What is happening?
The Sentencing Council, the independent body responsible for developing sentencing guidelines for courts in England and Wales to use when passing a sentence, published new sentencing guidelines for manslaughter offences on 31 July 2018. These will be coming into effect on 1 November 2018.
What are the guidelines?
The guidelines include a step-by-step guide that judges must follow in determining sentences for manslaughter. This includes gross negligence manslaughter, which is the most serious offence that can be committed by individuals for a health and safety breach.
What is gross negligence manslaughter?
Gross negligence manslaughter is committed by an individual whose gross breach of a duty of care causes or materially contributes to a death. For example, a director or manager is likely to be charged with manslaughter by gross negligence if prosecutors consider that they completely disregarded the safety of an employee and this specifically resulted in their death.
What are the key details of the new guidelines?
Under the guidelines, the severity of sentences is determined by an assessment of two factors – the harm caused to the victim and the culpability of the offender.
The level of harm is always going to be the highest possible in manslaughter cases as it involves a fatality. Therefore, the maximum sentence in law is life imprisonment.
However, sentences can range from suspended sentences to substantial life terms to reflect the hugely variable circumstances and levels of culpability in manslaughter cases.
There are four levels of culpability, which range from ‘low’ to ‘very high’, each of which leads to a different jail term starting point. For gross negligence manslaughter, the starting points are 2 years, 4 years, 8 years and 12 years’ custody for culpabilities of ‘low’, ‘medium’, ‘high, and ‘very high’ respectively.
The judge assesses a range of factors to determine culpability, such as prior knowledge of the breach, intent of the offender etc. The judge can also consider a range of factors to move the offender within a specified range around each starting point, such as seeking to wrongly blame others etc.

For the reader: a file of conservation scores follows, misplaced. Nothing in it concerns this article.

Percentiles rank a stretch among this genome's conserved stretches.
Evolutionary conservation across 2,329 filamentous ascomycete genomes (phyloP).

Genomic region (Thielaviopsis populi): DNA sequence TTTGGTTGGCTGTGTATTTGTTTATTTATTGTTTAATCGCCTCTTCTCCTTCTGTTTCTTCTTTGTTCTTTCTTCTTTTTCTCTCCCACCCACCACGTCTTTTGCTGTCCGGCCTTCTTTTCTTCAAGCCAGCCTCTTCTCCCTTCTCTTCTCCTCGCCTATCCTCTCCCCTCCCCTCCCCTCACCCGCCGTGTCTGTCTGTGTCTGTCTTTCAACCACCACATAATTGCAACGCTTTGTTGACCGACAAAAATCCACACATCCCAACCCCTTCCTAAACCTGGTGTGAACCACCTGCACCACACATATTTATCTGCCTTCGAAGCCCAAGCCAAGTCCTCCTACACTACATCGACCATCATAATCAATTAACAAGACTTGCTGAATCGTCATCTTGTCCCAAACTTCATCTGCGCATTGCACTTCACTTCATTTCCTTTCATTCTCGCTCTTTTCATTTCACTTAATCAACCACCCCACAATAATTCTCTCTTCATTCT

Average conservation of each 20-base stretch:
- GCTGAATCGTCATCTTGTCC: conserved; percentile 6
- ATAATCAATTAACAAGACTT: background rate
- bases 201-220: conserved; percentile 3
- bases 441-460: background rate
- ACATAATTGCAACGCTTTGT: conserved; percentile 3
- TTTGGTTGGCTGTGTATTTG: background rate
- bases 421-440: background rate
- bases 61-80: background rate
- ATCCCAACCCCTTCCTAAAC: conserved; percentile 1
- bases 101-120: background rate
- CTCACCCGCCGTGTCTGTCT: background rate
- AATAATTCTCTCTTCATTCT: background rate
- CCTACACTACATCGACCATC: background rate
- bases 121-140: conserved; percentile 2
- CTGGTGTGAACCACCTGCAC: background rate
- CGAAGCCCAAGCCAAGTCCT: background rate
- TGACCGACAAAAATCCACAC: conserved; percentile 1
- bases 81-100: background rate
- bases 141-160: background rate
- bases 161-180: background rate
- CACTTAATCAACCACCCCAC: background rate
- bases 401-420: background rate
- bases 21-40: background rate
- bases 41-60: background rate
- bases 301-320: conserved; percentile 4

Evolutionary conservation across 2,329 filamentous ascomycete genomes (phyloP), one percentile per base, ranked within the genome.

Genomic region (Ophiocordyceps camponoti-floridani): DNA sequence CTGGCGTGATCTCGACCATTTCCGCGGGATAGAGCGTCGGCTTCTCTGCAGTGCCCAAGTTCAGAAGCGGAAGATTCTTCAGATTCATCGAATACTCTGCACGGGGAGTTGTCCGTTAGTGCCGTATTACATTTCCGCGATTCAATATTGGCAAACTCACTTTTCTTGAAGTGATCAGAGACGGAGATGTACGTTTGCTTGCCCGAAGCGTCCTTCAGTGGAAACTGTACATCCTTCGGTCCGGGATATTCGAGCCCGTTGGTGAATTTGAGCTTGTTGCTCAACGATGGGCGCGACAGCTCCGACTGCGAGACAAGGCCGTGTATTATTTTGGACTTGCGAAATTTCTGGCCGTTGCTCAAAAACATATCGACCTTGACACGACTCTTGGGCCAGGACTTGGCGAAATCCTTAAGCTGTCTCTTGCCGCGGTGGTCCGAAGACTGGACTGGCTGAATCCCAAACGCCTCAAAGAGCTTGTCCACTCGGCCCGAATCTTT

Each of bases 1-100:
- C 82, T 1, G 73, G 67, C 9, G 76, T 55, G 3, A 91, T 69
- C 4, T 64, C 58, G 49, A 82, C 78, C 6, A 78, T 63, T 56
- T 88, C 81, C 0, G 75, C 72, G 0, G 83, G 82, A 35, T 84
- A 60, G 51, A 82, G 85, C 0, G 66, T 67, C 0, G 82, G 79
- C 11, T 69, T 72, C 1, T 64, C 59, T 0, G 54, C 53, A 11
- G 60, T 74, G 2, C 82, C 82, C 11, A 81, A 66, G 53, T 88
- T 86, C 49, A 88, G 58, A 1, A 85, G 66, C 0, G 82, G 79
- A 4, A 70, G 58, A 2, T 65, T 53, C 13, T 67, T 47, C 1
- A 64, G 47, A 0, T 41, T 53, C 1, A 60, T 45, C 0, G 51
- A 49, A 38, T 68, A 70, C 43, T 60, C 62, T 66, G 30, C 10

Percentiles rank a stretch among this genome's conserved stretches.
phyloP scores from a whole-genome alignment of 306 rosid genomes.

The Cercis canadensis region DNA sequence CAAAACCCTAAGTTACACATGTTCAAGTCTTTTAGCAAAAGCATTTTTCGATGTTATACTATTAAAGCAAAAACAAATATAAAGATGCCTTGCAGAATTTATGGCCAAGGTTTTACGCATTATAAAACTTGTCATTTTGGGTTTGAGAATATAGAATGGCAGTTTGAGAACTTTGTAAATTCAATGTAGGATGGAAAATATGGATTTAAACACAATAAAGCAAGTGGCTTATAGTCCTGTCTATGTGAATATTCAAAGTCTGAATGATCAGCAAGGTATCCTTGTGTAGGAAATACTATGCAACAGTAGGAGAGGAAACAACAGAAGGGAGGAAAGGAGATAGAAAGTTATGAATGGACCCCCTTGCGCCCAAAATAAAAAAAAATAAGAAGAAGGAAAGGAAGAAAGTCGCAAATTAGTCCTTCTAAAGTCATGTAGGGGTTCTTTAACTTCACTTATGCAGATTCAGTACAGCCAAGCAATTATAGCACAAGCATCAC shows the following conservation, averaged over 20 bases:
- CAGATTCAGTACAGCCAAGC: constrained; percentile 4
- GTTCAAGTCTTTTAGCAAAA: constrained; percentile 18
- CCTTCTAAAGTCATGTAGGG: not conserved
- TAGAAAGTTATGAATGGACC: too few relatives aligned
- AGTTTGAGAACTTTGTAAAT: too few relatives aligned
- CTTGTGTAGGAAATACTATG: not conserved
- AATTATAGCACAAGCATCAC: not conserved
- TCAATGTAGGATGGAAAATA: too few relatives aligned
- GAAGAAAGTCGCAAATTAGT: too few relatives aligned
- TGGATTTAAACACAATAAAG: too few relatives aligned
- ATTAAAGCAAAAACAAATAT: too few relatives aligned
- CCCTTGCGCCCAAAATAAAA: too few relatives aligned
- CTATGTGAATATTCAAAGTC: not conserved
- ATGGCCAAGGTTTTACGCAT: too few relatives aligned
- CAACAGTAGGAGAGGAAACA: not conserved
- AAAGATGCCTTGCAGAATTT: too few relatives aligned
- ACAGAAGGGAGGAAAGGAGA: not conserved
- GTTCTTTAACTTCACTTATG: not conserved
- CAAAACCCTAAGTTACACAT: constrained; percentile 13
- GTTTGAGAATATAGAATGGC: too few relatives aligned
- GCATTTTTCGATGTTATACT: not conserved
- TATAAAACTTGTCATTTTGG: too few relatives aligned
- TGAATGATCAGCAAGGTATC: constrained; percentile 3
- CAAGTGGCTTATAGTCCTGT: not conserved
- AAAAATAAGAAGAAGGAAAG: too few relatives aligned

How does this affect me?
Following the introduction of the sentencing guidelines for health and safety offences and corporate manslaughter in February 2016, there has been a steady increase in fines and a reduced threshold for individuals to be jailed for up to two years.
The new guidelines mean that there is an increased risk of a lengthy custodial sentence for an individual convicted of manslaughter by gross negligence.
In a workplace fatality, an individual could be accused of negligent conduct if they allowed the risk of death to be present to cut costs or time. For example, if a risk assessment identified a risk of death and reasonably practicable control measures but these were not implemented, these factors point strongly towards ‘high’ culpability, as:
- The offender was aware that the breach could cause death;
- They allowed the breach to persist for any significant amount of time;
- They were motivated by financial gain or to avoid costs;
Most significantly, where more than one of these ‘high’ factors are present, the sentencing can easily fall into the ‘very high’ category with a sentencing range of 10 - 18 years’ custody.
Therefore, the actions or omissions of directors or managers in such circumstances can have a significant impact on their sentencing in a manslaughter case.
What should you do?
You need to ensure that your company is continuing to improve its health and safety management. Some key factors to ensure are:
- Directors need to ensure that they are actively driving the health and safety culture of their businesses from the top.
- Directors and managers need to be reminded of their responsibilities in relation to health and safety management and the results of failing to fulfil these responsibilities.
- Directors and Managers need to ensure that all work activities are appropriately risk assessed and planned.
How can we assist?
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